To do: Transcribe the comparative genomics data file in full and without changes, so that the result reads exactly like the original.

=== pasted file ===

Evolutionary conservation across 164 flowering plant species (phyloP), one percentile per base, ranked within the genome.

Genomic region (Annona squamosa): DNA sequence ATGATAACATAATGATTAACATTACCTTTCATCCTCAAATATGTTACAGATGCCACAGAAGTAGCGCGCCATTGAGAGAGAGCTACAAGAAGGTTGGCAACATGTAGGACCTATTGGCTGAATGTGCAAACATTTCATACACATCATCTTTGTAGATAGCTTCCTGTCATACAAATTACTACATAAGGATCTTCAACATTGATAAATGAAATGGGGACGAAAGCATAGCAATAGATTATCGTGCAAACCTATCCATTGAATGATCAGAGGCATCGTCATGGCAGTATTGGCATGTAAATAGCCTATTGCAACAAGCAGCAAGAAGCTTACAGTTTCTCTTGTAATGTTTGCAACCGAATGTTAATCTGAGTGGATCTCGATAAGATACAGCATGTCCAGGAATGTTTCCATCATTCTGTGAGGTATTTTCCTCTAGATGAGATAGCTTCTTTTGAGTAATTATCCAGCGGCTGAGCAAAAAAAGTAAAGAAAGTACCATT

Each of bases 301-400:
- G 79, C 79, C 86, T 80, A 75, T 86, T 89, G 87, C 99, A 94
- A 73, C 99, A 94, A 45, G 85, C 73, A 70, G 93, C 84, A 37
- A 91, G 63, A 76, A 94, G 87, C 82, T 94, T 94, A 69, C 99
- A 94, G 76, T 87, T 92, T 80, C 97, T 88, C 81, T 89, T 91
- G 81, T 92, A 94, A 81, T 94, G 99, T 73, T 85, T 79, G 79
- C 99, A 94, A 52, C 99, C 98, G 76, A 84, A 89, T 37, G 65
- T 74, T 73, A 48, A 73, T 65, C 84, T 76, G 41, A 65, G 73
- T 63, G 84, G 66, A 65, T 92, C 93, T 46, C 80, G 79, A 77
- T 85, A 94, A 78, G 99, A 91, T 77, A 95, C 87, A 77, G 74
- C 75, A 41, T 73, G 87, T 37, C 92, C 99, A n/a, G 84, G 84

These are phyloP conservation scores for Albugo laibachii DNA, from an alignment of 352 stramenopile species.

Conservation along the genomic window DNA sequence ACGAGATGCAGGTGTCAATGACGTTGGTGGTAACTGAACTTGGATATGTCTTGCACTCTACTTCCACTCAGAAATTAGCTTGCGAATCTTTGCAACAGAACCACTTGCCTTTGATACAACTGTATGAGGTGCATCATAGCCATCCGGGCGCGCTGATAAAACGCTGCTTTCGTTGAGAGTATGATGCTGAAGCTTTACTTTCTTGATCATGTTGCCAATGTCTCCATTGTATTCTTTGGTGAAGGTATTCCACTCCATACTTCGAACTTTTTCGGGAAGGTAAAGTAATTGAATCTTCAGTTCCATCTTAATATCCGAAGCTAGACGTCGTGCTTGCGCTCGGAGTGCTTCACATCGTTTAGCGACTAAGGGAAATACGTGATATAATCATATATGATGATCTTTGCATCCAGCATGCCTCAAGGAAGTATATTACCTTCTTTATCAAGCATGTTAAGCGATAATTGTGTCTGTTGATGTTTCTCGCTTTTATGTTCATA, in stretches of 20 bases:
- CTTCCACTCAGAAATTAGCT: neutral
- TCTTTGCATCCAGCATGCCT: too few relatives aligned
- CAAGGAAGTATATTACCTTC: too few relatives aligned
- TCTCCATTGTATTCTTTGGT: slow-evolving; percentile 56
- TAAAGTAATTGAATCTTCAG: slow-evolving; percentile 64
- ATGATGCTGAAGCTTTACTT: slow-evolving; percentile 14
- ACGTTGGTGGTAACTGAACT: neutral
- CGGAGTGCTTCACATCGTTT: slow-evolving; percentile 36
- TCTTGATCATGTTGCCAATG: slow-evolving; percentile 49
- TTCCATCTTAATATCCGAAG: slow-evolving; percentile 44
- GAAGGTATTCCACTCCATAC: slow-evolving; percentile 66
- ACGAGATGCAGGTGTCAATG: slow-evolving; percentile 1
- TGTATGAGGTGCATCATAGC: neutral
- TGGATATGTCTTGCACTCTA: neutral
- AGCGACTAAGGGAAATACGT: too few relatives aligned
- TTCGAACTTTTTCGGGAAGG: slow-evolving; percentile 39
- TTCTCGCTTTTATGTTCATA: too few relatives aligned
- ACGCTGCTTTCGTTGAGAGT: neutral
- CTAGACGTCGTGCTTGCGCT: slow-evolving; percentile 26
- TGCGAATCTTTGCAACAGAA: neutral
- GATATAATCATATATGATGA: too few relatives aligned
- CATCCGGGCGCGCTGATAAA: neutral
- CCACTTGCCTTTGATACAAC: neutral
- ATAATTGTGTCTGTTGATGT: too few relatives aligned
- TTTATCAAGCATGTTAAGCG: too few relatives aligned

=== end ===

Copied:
Evolutionary conservation across 164 flowering plant species (phyloP), one percentile per base, ranked within the genome.

Genomic region (Annona squamosa): DNA sequence ATGATAACATAATGATTAACATTACCTTTCATCCTCAAATATGTTACAGATGCCACAGAAGTAGCGCGCCATTGAGAGAGAGCTACAAGAAGGTTGGCAACATGTAGGACCTATTGGCTGAATGTGCAAACATTTCATACACATCATCTTTGTAGATAGCTTCCTGTCATACAAATTACTACATAAGGATCTTCAACATTGATAAATGAAATGGGGACGAAAGCATAGCAATAGATTATCGTGCAAACCTATCCATTGAATGATCAGAGGCATCGTCATGGCAGTATTGGCATGTAAATAGCCTATTGCAACAAGCAGCAAGAAGCTTACAGTTTCTCTTGTAATGTTTGCAACCGAATGTTAATCTGAGTGGATCTCGATAAGATACAGCATGTCCAGGAATGTTTCCATCATTCTGTGAGGTATTTTCCTCTAGATGAGATAGCTTCTTTTGAGTAATTATCCAGCGGCTGAGCAAAAAAAGTAAAGAAAGTACCATT

Each of bases 301-400:
- G 79, C 79, C 86, T 80, A 75, T 86, T 89, G 87, C 99, A 94
- A 73, C 99, A 94, A 45, G 85, C 73, A 70, G 93, C 84, A 37
- A 91, G 63, A 76, A 94, G 87, C 82, T 94, T 94, A 69, C 99
- A 94, G 76, T 87, T 92, T 80, C 97, T 88, C 81, T 89, T 91
- G 81, T 92, A 94, A 81, T 94, G 99, T 73, T 85, T 79, G 79
- C 99, A 94, A 52, C 99, C 98, G 76, A 84, A 89, T 37, G 65
- T 74, T 73, A 48, A 73, T 65, C 84, T 76, G 41, A 65, G 73
- T 63, G 84, G 66, A 65, T 92, C 93, T 46, C 80, G 79, A 77
- T 85, A 94, A 78, G 99, A 91, T 77, A 95, C 87, A 77, G 74
- C 75, A 41, T 73, G 87, T 37, C 92, C 99, A n/a, G 84, G 84

These are phyloP conservation scores for Albugo laibachii DNA, from an alignment of 352 stramenopile species.

Conservation along the genomic window DNA sequence ACGAGATGCAGGTGTCAATGACGTTGGTGGTAACTGAACTTGGATATGTCTTGCACTCTACTTCCACTCAGAAATTAGCTTGCGAATCTTTGCAACAGAACCACTTGCCTTTGATACAACTGTATGAGGTGCATCATAGCCATCCGGGCGCGCTGATAAAACGCTGCTTTCGTTGAGAGTATGATGCTGAAGCTTTACTTTCTTGATCATGTTGCCAATGTCTCCATTGTATTCTTTGGTGAAGGTATTCCACTCCATACTTCGAACTTTTTCGGGAAGGTAAAGTAATTGAATCTTCAGTTCCATCTTAATATCCGAAGCTAGACGTCGTGCTTGCGCTCGGAGTGCTTCACATCGTTTAGCGACTAAGGGAAATACGTGATATAATCATATATGATGATCTTTGCATCCAGCATGCCTCAAGGAAGTATATTACCTTCTTTATCAAGCATGTTAAGCGATAATTGTGTCTGTTGATGTTTCTCGCTTTTATGTTCATA, in stretches of 20 bases:
- CTTCCACTCAGAAATTAGCT: neutral
- TCTTTGCATCCAGCATGCCT: too few relatives aligned
- CAAGGAAGTATATTACCTTC: too few relatives aligned
- TCTCCATTGTATTCTTTGGT: slow-evolving; percentile 56
- TAAAGTAATTGAATCTTCAG: slow-evolving; percentile 64
- ATGATGCTGAAGCTTTACTT: slow-evolving; percentile 14
- ACGTTGGTGGTAACTGAACT: neutral
- CGGAGTGCTTCACATCGTTT: slow-evolving; percentile 36
- TCTTGATCATGTTGCCAATG: slow-evolving; percentile 49
- TTCCATCTTAATATCCGAAG: slow-evolving; percentile 44
- GAAGGTATTCCACTCCATAC: slow-evolving; percentile 66
- ACGAGATGCAGGTGTCAATG: slow-evolving; percentile 1
- TGTATGAGGTGCATCATAGC: neutral
- TGGATATGTCTTGCACTCTA: neutral
- AGCGACTAAGGGAAATACGT: too few relatives aligned
- TTCGAACTTTTTCGGGAAGG: slow-evolving; percentile 39
- TTCTCGCTTTTATGTTCATA: too few relatives aligned
- ACGCTGCTTTCGTTGAGAGT: neutral
- CTAGACGTCGTGCTTGCGCT: slow-evolving; percentile 26
- TGCGAATCTTTGCAACAGAA: neutral
- GATATAATCATATATGATGA: too few relatives aligned
- CATCCGGGCGCGCTGATAAA: neutral
- CCACTTGCCTTTGATACAAC: neutral
- ATAATTGTGTCTGTTGATGT: too few relatives aligned
- TTTATCAAGCATGTTAAGCG: too few relatives aligned